Tuesday, December 18, 2012

Reading Rainbow: Canada by Richard Ford

In an effort to catch up on things around here, I'm going to throw this quick entry up.

The first time I read Richard Ford, I was smitten. His prose was revelatory. The Sportswriter and Independence Day were breathtaking. Sure, one could fault Ford for being self-indulgent in his wallowing in the late-20th Century mid-life malaise that Frank Bascombe wades through in the Bascombe Trilogy, but the journey is completely arresting.

Ford's newest novel, Canada, is a fairly significant departure from his best-known series which contained a Pulitzer Prize Award winner and a finalist for the PEN/Faulkner Award. This time we follow Dell Parsons, a 15-year-old whose parents in a moment of desperation go across the Montana/North Dakota border to rob a bank to get out from under the debt from a black market meat deal gone bad. Split into halves, the first section of Canada centers on the home as the Parsons clan is torn apart by the robbery. The second takes the reader along as Dell is absconded away to stay with the mysterious brother of a family friend across the border in the Saskatchewan.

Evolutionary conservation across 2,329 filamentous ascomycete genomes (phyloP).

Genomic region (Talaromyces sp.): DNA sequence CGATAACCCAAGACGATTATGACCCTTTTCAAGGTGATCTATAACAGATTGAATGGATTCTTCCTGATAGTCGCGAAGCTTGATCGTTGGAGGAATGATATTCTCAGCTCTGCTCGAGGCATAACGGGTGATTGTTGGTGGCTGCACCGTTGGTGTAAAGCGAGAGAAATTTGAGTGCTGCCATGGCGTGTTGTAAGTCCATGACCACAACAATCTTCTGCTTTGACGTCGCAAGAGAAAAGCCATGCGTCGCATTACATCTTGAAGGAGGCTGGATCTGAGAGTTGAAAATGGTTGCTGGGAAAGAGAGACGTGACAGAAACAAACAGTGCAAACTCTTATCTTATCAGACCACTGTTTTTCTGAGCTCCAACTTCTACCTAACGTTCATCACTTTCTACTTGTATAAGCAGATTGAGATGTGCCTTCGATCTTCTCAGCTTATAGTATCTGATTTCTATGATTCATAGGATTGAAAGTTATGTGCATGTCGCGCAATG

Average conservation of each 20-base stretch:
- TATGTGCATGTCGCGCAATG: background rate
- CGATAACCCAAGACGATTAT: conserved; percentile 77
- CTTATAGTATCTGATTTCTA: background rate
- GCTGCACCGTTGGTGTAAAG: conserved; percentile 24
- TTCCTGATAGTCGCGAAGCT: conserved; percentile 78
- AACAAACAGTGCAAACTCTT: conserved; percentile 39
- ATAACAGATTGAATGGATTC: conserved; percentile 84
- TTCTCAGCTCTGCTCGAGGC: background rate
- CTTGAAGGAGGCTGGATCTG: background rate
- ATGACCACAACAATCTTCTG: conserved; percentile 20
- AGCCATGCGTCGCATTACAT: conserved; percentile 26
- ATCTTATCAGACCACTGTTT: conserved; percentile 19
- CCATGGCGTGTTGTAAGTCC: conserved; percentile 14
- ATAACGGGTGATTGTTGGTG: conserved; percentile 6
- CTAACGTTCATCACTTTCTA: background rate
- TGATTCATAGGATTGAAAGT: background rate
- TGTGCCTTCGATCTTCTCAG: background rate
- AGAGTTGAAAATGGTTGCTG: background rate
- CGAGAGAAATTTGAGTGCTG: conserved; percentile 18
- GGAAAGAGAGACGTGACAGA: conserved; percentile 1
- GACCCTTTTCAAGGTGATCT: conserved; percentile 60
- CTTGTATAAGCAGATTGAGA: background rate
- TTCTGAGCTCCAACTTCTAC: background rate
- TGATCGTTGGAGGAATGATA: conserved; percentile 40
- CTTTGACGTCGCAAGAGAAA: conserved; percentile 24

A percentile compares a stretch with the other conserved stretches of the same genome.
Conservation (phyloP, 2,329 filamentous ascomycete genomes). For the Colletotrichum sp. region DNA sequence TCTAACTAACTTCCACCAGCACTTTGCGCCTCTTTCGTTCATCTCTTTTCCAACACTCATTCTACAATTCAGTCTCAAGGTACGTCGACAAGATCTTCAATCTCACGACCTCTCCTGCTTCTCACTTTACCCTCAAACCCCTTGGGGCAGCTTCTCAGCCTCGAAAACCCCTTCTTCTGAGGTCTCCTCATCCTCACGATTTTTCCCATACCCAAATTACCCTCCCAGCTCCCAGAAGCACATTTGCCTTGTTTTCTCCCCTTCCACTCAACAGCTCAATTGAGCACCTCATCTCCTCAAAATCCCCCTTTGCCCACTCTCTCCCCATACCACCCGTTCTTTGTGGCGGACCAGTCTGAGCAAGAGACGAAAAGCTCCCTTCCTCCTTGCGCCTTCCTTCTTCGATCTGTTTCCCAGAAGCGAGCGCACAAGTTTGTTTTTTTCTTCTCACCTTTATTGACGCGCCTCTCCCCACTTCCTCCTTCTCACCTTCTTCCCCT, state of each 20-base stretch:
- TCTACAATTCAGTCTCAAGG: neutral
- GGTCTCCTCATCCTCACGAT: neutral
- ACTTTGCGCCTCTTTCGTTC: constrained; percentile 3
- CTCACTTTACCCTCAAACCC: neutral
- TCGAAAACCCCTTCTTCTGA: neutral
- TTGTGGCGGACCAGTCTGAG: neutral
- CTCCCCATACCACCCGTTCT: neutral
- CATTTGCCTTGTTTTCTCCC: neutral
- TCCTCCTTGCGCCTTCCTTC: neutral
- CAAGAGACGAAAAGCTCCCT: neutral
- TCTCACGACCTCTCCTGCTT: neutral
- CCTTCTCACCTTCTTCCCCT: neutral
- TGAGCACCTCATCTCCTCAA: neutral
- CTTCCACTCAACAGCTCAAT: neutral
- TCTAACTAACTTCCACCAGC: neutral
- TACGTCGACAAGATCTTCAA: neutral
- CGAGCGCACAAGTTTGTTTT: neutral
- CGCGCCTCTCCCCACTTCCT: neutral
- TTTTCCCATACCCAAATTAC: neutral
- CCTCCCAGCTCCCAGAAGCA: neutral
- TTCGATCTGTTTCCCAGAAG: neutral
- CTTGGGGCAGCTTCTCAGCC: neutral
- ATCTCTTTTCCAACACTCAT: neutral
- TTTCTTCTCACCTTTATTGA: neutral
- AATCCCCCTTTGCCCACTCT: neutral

Taking place in the late summer and fall of 1960, the tale of Dell Parsons is set just as America is seeming to lose its innocence. As his mismatched parents make their erred final stab at keeping their nuclear family together, Dell is finding nearly everyone around him to be of dubious judgment and make-up. Dell, allegorically, is America.

While it might be lacking in the depth of color and flourish by way of Ford's feel for the English language that imbues particularly the Bascombe Trilogy, the less evolved prose makes sense from a stylistic and thematic standpoint. Even though the novel is written from a point much later in Dell's life, the powers of observation and insight that a 15-year-old can be capable of, even in retrospect, has to be a bit limited. It only makes sense that the voice of the narrator would be slightly less evolved than that of Frank Bascombe, modern man adrift.

Though this authorial choice makes sense, it is a shame that the force of Ford's prose is sacrificed, even if just a bit. The reader gets a fair trade-off in the form of a more action-driven plot, but the difference in prose is noticeable. In Canada, one is not swept awayawash in awe at the way Ford pieces words together in sequencing that fill me with equal parts envy and joy. It is still a fine novel, but one cannot help but wonder what could have been.

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